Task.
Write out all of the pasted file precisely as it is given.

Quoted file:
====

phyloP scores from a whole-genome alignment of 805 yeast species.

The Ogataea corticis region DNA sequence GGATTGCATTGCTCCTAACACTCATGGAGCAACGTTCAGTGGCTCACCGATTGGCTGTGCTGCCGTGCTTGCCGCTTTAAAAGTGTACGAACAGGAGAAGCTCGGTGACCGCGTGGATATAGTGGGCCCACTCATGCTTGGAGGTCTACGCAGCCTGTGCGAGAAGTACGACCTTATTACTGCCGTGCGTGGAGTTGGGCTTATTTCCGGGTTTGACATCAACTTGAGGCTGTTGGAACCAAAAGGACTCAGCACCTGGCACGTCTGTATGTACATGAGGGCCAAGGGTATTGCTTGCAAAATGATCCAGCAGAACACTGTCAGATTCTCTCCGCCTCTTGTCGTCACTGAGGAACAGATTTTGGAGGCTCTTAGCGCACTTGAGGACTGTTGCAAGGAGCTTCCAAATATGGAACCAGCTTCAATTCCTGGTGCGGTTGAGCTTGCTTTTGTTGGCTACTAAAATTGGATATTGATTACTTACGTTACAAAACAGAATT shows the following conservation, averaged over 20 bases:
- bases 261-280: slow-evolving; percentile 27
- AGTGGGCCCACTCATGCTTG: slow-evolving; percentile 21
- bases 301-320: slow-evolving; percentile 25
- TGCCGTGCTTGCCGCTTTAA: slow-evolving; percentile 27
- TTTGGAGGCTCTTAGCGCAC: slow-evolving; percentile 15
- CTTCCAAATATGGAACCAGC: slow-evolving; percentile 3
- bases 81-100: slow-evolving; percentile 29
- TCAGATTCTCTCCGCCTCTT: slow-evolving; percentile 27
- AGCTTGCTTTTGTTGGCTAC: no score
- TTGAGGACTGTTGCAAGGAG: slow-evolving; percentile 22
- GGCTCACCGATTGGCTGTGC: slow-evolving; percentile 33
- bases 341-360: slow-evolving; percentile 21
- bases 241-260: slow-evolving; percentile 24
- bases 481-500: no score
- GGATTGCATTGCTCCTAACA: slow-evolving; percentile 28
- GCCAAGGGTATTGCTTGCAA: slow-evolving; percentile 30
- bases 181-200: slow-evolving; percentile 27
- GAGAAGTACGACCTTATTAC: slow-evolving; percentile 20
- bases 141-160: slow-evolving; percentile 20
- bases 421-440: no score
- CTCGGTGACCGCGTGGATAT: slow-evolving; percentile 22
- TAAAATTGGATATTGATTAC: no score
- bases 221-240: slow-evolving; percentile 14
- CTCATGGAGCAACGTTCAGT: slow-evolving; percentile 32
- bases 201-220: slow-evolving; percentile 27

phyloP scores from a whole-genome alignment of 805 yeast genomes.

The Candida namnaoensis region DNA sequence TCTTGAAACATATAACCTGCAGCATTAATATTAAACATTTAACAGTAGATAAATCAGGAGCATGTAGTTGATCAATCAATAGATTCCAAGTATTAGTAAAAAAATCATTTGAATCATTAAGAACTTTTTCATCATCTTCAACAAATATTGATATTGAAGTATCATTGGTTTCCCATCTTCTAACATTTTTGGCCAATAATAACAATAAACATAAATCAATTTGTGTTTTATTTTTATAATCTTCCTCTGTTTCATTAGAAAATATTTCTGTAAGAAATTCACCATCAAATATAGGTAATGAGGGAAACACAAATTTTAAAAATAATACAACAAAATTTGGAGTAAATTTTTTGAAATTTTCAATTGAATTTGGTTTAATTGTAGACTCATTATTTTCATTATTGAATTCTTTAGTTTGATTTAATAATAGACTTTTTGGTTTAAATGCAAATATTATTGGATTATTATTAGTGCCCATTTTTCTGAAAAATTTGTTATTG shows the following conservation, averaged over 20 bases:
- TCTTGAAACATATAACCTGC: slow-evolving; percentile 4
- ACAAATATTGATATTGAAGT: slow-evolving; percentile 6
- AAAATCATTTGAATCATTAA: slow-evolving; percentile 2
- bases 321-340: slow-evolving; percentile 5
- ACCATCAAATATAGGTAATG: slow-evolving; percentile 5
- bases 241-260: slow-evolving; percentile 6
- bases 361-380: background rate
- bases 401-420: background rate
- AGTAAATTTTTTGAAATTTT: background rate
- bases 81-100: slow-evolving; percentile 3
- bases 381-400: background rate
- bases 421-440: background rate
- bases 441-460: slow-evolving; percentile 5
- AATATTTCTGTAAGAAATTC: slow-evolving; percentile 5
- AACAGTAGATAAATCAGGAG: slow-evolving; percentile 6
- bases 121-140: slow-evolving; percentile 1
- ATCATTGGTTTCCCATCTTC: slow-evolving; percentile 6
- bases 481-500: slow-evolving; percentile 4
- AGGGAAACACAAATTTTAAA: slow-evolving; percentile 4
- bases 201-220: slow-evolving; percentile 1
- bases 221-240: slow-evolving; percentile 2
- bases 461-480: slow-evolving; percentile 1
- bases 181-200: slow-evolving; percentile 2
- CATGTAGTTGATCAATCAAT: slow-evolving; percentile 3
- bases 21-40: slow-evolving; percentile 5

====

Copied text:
phyloP scores from a whole-genome alignment of 805 yeast species.

The Ogataea corticis region DNA sequence GGATTGCATTGCTCCTAACACTCATGGAGCAACGTTCAGTGGCTCACCGATTGGCTGTGCTGCCGTGCTTGCCGCTTTAAAAGTGTACGAACAGGAGAAGCTCGGTGACCGCGTGGATATAGTGGGCCCACTCATGCTTGGAGGTCTACGCAGCCTGTGCGAGAAGTACGACCTTATTACTGCCGTGCGTGGAGTTGGGCTTATTTCCGGGTTTGACATCAACTTGAGGCTGTTGGAACCAAAAGGACTCAGCACCTGGCACGTCTGTATGTACATGAGGGCCAAGGGTATTGCTTGCAAAATGATCCAGCAGAACACTGTCAGATTCTCTCCGCCTCTTGTCGTCACTGAGGAACAGATTTTGGAGGCTCTTAGCGCACTTGAGGACTGTTGCAAGGAGCTTCCAAATATGGAACCAGCTTCAATTCCTGGTGCGGTTGAGCTTGCTTTTGTTGGCTACTAAAATTGGATATTGATTACTTACGTTACAAAACAGAATT shows the following conservation, averaged over 20 bases:
- bases 261-280: slow-evolving; percentile 27
- AGTGGGCCCACTCATGCTTG: slow-evolving; percentile 21
- bases 301-320: slow-evolving; percentile 25
- TGCCGTGCTTGCCGCTTTAA: slow-evolving; percentile 27
- TTTGGAGGCTCTTAGCGCAC: slow-evolving; percentile 15
- CTTCCAAATATGGAACCAGC: slow-evolving; percentile 3
- bases 81-100: slow-evolving; percentile 29
- TCAGATTCTCTCCGCCTCTT: slow-evolving; percentile 27
- AGCTTGCTTTTGTTGGCTAC: no score
- TTGAGGACTGTTGCAAGGAG: slow-evolving; percentile 22
- GGCTCACCGATTGGCTGTGC: slow-evolving; percentile 33
- bases 341-360: slow-evolving; percentile 21
- bases 241-260: slow-evolving; percentile 24
- bases 481-500: no score
- GGATTGCATTGCTCCTAACA: slow-evolving; percentile 28
- GCCAAGGGTATTGCTTGCAA: slow-evolving; percentile 30
- bases 181-200: slow-evolving; percentile 27
- GAGAAGTACGACCTTATTAC: slow-evolving; percentile 20
- bases 141-160: slow-evolving; percentile 20
- bases 421-440: no score
- CTCGGTGACCGCGTGGATAT: slow-evolving; percentile 22
- TAAAATTGGATATTGATTAC: no score
- bases 221-240: slow-evolving; percentile 14
- CTCATGGAGCAACGTTCAGT: slow-evolving; percentile 32
- bases 201-220: slow-evolving; percentile 27

phyloP scores from a whole-genome alignment of 805 yeast genomes.

The Candida namnaoensis region DNA sequence TCTTGAAACATATAACCTGCAGCATTAATATTAAACATTTAACAGTAGATAAATCAGGAGCATGTAGTTGATCAATCAATAGATTCCAAGTATTAGTAAAAAAATCATTTGAATCATTAAGAACTTTTTCATCATCTTCAACAAATATTGATATTGAAGTATCATTGGTTTCCCATCTTCTAACATTTTTGGCCAATAATAACAATAAACATAAATCAATTTGTGTTTTATTTTTATAATCTTCCTCTGTTTCATTAGAAAATATTTCTGTAAGAAATTCACCATCAAATATAGGTAATGAGGGAAACACAAATTTTAAAAATAATACAACAAAATTTGGAGTAAATTTTTTGAAATTTTCAATTGAATTTGGTTTAATTGTAGACTCATTATTTTCATTATTGAATTCTTTAGTTTGATTTAATAATAGACTTTTTGGTTTAAATGCAAATATTATTGGATTATTATTAGTGCCCATTTTTCTGAAAAATTTGTTATTG shows the following conservation, averaged over 20 bases:
- TCTTGAAACATATAACCTGC: slow-evolving; percentile 4
- ACAAATATTGATATTGAAGT: slow-evolving; percentile 6
- AAAATCATTTGAATCATTAA: slow-evolving; percentile 2
- bases 321-340: slow-evolving; percentile 5
- ACCATCAAATATAGGTAATG: slow-evolving; percentile 5
- bases 241-260: slow-evolving; percentile 6
- bases 361-380: background rate
- bases 401-420: background rate
- AGTAAATTTTTTGAAATTTT: background rate
- bases 81-100: slow-evolving; percentile 3
- bases 381-400: background rate
- bases 421-440: background rate
- bases 441-460: slow-evolving; percentile 5
- AATATTTCTGTAAGAAATTC: slow-evolving; percentile 5
- AACAGTAGATAAATCAGGAG: slow-evolving; percentile 6
- bases 121-140: slow-evolving; percentile 1
- ATCATTGGTTTCCCATCTTC: slow-evolving; percentile 6
- bases 481-500: slow-evolving; percentile 4
- AGGGAAACACAAATTTTAAA: slow-evolving; percentile 4
- bases 201-220: slow-evolving; percentile 1
- bases 221-240: slow-evolving; percentile 2
- bases 461-480: slow-evolving; percentile 1
- bases 181-200: slow-evolving; percentile 2
- CATGTAGTTGATCAATCAAT: slow-evolving; percentile 3
- bases 21-40: slow-evolving; percentile 5